You are searching the 1861 Census records
- Do not worry if you do not have a lot of information. You only need a surname to search and get results.
- You can search for an exact match, a similar match or a name that starts with a specific letters (e.g. Ja) by selecting the option from the drop down box.
- When searching for a place you can add up to five names. You don’t need to separate them with a comma.
- Add up to five names of any siblings or the parents to get more accurate matches.
Census (England & Wales)
Special Feature Records
Search 1861 Census
Enter a name to search millions of historical records.
This table shows all the names that match your search in the 1861 Census Records.
To view a match click the ‘View’ button. This will take you to the transcribed details taken from the original image where you can see more valuable information such as marital status, address and occupation.
To view the original document, click the ‘Census’ link and you will be taken to a scanned image of the original record. It's an amazing chance to see a document handwritten centuries ago.
Search 1861 Census by Reference
Enter references to search millions of historical records.
You can search for a census using the unique reference numbers. No other details are required, but each field is mandatory. This is a good way of finding a specific census page and you'll be able to see every person that is on it. You can scroll through the census pages using the previous and next buttons in the top right hand corner of the image.
Piece - this is the collection of books filled in by the census enumerator. They will cover a particular district.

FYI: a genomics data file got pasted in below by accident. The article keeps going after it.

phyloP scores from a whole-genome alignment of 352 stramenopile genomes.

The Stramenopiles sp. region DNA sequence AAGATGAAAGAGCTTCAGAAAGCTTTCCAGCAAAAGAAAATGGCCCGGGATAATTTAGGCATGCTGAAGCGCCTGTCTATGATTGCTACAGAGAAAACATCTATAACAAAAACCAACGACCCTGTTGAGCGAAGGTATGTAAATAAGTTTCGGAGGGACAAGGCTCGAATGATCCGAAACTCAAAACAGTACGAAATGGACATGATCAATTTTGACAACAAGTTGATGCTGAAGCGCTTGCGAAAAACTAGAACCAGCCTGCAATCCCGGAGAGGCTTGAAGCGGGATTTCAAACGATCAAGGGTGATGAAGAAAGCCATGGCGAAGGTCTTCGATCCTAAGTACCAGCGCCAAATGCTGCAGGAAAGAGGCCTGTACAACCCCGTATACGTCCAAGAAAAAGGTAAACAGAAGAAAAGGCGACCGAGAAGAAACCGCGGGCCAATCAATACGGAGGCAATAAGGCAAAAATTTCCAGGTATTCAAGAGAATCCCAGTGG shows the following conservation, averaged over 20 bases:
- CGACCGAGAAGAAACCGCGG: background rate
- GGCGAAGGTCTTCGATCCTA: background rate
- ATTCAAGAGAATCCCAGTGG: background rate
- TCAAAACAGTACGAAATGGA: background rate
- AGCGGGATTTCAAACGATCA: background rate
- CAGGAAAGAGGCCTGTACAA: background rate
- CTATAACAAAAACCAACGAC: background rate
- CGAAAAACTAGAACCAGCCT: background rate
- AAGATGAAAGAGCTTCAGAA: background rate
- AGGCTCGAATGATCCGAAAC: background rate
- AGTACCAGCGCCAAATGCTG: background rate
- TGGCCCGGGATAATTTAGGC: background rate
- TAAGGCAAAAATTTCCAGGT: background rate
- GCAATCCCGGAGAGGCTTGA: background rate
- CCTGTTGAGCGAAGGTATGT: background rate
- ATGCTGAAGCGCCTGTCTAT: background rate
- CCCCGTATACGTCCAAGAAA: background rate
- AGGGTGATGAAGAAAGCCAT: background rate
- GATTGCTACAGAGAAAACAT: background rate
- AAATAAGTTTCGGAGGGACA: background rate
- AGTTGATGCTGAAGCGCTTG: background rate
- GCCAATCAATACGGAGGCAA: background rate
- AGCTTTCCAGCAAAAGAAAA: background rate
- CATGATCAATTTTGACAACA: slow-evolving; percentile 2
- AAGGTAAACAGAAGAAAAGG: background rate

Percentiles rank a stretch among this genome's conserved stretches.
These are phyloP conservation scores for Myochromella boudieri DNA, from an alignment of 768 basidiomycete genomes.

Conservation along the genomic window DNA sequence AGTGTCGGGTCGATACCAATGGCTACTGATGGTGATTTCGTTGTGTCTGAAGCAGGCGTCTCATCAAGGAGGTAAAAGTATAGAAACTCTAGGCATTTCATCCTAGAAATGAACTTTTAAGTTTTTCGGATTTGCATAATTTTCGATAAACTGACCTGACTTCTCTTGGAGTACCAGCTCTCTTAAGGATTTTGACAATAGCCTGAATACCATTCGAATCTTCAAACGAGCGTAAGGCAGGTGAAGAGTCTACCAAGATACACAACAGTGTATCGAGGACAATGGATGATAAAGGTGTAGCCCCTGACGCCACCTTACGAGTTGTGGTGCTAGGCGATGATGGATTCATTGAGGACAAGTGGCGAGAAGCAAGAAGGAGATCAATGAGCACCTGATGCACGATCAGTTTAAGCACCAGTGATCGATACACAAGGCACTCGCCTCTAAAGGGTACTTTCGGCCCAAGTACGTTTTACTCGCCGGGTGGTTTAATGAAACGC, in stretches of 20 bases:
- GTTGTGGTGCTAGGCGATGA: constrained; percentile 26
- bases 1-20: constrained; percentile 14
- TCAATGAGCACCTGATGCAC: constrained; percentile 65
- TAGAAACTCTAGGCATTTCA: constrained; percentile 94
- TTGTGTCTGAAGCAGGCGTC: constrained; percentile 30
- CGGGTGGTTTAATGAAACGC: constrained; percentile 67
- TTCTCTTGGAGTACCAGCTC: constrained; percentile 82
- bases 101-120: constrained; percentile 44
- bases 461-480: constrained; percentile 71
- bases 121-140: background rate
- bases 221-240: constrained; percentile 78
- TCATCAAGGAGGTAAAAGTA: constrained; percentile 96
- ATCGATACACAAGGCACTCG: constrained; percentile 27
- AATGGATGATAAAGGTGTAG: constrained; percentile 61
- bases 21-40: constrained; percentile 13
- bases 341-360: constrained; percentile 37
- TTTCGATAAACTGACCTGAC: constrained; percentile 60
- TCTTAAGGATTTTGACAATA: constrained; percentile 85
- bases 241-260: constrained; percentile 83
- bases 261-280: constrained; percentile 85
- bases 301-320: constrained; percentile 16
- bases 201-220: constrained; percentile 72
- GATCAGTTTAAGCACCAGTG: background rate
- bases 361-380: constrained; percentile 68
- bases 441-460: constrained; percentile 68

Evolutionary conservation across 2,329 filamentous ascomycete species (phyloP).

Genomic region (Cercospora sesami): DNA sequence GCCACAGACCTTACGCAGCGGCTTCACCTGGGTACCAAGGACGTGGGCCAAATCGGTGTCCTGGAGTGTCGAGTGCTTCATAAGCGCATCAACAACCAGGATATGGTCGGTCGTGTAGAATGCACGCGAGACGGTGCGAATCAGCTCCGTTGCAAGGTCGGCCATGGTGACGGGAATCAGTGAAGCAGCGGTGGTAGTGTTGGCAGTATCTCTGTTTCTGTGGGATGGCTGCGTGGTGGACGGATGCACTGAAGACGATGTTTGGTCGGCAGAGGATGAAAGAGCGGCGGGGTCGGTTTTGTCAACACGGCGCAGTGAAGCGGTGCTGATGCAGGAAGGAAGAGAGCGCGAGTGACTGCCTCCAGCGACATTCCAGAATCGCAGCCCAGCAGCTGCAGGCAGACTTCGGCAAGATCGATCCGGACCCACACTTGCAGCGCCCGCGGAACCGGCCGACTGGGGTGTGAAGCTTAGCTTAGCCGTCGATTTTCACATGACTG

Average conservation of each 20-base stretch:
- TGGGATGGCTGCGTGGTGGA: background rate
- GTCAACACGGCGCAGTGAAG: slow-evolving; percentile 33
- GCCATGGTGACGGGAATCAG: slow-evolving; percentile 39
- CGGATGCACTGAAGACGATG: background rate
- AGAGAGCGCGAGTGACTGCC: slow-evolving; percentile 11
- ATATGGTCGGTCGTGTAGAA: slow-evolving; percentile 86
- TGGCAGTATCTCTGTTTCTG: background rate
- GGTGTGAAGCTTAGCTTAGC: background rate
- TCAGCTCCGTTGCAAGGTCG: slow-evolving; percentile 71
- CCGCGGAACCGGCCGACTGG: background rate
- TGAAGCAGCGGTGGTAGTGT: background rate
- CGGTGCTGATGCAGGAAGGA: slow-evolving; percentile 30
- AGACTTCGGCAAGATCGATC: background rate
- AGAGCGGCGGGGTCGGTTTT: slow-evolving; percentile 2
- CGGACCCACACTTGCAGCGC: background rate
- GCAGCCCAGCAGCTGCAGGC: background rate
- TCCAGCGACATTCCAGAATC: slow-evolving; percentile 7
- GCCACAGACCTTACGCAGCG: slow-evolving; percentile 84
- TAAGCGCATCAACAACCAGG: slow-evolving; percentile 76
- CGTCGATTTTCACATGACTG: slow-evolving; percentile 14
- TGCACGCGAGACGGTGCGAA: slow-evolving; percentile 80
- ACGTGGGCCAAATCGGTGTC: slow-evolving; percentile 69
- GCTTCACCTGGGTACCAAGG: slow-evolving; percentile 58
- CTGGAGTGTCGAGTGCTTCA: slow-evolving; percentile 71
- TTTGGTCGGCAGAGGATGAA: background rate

Folio - this is the number that was stamped on each individual sheet of the enumerator’s books. If the person stamping the folio number lost concentration then they may have missed a page or stamped the same number twice on two consecutive pages.
Page number - this is the page number of the enumerator’s book.
The 1861 census for England and Wales was taken on the night of Sunday the 7th April 1861.
The total population was declared to be 20,066,000.
In London the first horse drawn trams began appearing on the streets. It is also the year the book Mrs Beeton's Household Management was published as a guide to running a Victorian household. It gave advice on childcare, managing servants and also contained over 900 recipes. You can see Isabella Beeton living with her husband Samuel, a publisher, in Hatch End in 1861.
New Scottish Records
Do you have Scottish ancestors?
Perhaps you do and you just didn't know! Search our brand new Scottish census records today and discover if you have Scottish roots.